People love living here
Business View Magazine interviews representatives from Pelham, Ontario, as part of our focus on best practices of Canadian towns and cities.
Pelham, Ontario, a town of approximately 17,000, is nestled between Lake Erie and Lake Ontario in the heart of the province’s Niagara Region. Part of Welland County since the late 1780’s, the Town of Pelham was established in 1970 and is comprised of five unique and historic villages: Effingham, Fenwick, Fonthill, North Pelham, and Ridgeville. Ideally located between the Greater Toronto Area (GTA) and the U.S. border, it is said that, on a clear day, it is possible to see Toronto, Hamilton, and western New York state from the top of Fonthill Kame Delta hill, the highest point of land in the region.
Among the attractions in this picturesque, rural bedroom community is the 1,200-acre Short Hills Provincial Park located along the town’s northern border, and the Comfort Maple Tree, named after the Comfort family on whose land the tree is located, and at 500 years old, estimated to be Canada’s oldest surviving sugar maple. Tourists and residents alike take advantage of Pelham, Ontario’s many hills, or kames, formed by retreating glaciers at the end of the last ice age, some 13,000 years ago, for biking and hiking, as well as the fresh fruits and vegetables grown in surrounding orchards and farms. Agriculture is the town’s biggest employer and over the last few years, several large cannabis operations have come to Pelham, as well, employing several hundred people.
“We’re experiencing growth naturally, but we’re also getting a lot of retirees from Toronto on the other side of the lake,” says Mayor Marvin Junkin. “They’re selling their properties at Toronto prices and when they come down to Pelham, the replacement cost is probably about half of what they sold their house in Toronto for. So, we’re seeing a lot of retired professionals move into the town.”
Junkin, a first-time mayor, came into office this past election cycle, accompanied by a completely new town council. “The residents in Pelham, Ontario definitely wanted change,” he states. “Perhaps a more transparent local government that was more fiscally responsible and more communicative, going forward.” One of the administration’s first chores was to better manage the expenses of the town’s recently-built, $36 million, state-of-the-art, community center.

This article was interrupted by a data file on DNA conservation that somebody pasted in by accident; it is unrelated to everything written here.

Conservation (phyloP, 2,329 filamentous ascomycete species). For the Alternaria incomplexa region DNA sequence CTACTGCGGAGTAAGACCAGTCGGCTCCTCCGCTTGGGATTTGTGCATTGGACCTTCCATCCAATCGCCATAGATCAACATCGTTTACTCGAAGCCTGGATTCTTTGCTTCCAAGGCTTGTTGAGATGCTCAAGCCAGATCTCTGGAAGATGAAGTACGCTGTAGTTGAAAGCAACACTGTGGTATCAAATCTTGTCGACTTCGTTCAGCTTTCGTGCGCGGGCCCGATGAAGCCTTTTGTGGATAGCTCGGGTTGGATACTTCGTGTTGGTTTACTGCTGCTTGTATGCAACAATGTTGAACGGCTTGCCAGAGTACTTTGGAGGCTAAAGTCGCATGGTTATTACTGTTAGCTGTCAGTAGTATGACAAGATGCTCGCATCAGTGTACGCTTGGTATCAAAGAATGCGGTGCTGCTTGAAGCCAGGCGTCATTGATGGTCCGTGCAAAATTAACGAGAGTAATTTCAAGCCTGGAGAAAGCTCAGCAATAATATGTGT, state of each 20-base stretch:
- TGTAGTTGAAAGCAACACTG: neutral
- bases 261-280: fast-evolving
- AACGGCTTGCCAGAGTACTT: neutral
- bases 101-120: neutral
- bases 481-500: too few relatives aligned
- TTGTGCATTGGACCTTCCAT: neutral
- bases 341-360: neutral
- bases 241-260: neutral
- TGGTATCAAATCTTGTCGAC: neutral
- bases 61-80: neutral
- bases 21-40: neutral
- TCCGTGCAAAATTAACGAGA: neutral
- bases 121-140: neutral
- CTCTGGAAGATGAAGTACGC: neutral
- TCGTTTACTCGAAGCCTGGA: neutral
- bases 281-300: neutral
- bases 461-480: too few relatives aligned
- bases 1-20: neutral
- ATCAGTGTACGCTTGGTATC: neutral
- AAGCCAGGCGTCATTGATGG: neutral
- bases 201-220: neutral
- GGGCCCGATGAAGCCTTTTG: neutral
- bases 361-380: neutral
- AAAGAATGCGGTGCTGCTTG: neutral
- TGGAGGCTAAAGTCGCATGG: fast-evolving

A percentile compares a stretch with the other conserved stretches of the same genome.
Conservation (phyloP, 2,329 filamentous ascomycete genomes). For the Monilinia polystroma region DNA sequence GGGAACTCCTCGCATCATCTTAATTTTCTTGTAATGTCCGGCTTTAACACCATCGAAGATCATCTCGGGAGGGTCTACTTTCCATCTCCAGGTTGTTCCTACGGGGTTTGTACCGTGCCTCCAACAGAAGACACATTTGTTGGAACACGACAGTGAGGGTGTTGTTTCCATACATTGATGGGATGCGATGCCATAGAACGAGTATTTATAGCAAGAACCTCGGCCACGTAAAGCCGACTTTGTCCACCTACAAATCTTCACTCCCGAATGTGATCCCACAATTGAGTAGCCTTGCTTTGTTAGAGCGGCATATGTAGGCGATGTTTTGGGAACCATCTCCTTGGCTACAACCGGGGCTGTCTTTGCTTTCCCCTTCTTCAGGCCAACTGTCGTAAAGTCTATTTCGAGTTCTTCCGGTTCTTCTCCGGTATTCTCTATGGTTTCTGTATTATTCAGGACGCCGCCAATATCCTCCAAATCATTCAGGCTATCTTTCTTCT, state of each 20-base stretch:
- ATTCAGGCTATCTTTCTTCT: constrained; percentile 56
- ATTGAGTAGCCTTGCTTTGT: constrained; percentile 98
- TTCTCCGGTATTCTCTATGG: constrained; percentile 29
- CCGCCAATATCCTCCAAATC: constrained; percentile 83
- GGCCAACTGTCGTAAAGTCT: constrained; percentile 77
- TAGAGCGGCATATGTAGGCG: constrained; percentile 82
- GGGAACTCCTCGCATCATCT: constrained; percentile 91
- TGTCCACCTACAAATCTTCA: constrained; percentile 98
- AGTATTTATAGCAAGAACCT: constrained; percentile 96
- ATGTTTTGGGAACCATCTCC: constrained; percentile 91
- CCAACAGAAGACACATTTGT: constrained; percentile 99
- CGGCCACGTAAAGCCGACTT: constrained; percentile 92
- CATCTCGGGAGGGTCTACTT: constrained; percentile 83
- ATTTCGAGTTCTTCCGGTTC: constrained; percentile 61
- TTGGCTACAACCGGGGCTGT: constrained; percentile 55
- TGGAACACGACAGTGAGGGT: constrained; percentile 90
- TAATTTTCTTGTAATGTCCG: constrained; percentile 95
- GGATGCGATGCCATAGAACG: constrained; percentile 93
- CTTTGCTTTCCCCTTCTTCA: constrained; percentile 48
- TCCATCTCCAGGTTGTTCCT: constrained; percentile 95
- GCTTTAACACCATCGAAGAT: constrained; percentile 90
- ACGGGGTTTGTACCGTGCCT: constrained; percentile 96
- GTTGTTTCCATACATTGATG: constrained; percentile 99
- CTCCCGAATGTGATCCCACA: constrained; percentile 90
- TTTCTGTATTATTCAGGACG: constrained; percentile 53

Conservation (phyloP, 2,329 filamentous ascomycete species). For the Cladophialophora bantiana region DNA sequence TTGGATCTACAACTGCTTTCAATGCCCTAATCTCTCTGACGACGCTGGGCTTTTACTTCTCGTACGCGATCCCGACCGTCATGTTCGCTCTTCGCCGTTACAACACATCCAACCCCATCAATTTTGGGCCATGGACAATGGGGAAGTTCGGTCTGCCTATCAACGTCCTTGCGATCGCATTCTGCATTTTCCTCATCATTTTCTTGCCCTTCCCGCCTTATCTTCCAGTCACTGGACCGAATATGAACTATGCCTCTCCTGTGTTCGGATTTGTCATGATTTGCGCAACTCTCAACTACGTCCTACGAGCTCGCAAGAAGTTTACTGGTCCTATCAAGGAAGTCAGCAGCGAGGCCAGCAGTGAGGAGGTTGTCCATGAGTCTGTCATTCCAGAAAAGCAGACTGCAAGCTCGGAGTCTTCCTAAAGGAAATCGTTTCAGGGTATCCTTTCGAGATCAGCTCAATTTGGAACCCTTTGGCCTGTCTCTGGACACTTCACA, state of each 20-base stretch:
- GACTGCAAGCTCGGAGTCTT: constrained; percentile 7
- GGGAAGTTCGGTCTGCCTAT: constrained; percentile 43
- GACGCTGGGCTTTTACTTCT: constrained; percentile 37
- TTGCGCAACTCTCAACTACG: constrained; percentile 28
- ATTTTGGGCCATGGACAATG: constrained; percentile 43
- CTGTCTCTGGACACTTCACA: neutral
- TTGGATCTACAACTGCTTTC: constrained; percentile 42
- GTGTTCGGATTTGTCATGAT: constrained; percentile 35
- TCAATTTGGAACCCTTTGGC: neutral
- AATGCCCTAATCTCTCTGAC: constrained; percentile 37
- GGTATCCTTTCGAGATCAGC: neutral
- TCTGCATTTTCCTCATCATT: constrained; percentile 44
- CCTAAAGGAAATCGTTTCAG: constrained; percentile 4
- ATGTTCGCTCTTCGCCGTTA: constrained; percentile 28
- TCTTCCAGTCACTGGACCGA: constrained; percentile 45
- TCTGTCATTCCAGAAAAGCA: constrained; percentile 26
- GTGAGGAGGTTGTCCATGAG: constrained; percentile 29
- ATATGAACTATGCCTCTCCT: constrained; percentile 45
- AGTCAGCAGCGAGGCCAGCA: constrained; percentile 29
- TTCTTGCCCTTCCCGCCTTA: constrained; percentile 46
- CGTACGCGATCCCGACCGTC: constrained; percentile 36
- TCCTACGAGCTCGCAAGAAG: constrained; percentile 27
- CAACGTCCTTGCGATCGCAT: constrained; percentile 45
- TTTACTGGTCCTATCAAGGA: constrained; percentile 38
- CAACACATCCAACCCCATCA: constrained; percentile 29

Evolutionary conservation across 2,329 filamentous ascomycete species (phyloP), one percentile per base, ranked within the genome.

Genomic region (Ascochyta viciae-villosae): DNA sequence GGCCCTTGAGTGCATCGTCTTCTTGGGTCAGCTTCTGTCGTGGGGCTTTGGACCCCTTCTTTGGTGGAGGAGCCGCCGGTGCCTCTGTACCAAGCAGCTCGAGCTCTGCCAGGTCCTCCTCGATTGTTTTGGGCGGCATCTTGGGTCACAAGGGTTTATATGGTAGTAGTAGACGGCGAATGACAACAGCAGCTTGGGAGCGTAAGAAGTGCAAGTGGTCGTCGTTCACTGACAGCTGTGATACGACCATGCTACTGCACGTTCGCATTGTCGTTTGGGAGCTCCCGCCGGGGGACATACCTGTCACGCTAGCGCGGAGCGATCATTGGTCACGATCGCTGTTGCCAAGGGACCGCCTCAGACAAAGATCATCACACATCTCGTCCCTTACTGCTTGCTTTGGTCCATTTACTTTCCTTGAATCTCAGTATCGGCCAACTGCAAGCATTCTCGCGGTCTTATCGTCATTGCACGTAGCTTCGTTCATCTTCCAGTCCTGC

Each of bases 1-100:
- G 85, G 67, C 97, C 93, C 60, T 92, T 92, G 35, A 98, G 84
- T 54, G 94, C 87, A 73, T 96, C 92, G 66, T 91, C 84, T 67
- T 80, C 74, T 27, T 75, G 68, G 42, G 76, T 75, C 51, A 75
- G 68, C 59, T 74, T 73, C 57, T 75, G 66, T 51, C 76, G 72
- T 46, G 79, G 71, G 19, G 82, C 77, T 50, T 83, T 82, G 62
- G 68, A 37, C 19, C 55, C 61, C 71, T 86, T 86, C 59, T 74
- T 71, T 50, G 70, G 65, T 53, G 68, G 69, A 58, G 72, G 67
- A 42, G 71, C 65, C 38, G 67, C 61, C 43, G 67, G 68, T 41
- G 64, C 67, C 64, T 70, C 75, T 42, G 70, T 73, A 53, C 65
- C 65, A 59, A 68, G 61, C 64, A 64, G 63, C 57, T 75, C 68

“The new council has the task to run this building as efficiently as possible and we have taken that on,” Junkin avers. “All its operations have been looked at and we have made great strides in getting the expenses down. And now that it is up and running, more and more members of the community are realizing just what a benefit it is going to be to the community, going forward. That being said, it was still quite a chunk to bite off for the community and, because of that, certain parts of our infrastructure in other parts of town suffered somewhat, such as roads and drainage issues. Again, it’s a challenge that the new council and town staff are meeting, head-on. In fact, the staff has put forward some great grant proposals and we have just learned that we have been nominated by the Province of Ontario for a grant that we applied for three months ago.”
The grant to which Junkin refers is the Investing in Canada Infrastructure Program – Rural and Northern Stream, part of a $30 billion, 10-year infrastructure program, cost-shared among federal, provincial, and municipal governments. Pelham, Ontario is looking for $1.6 million from the province and $2.4 million from the federal government for the express purpose of funding what Director of Public Works, Jason Marr, calls the Pelham Street Reconstruction project.
“Our roads capital budget usually averages somewhere around $3.5 million, with an overall capital budget for infrastructure between $5 and $6 million,” Marr explains. “A lot of that is made up of annual programs that we need to keep up our infrastructure, such as road resurfacing contracts. So, we’re very limited to the amount of capital expenditure that we put out in any given year, and we rely on grants to get the work done. We operate on a 20-year capital forecast, and when you’re working with a $5.5 million capital budget, annually, and you take into account all your annual programs out of that, you’re left with very little money to go ahead and invest heavily in your infrastructure, so this particular grant opportunity is to take care of a huge need in the town of Pelham.”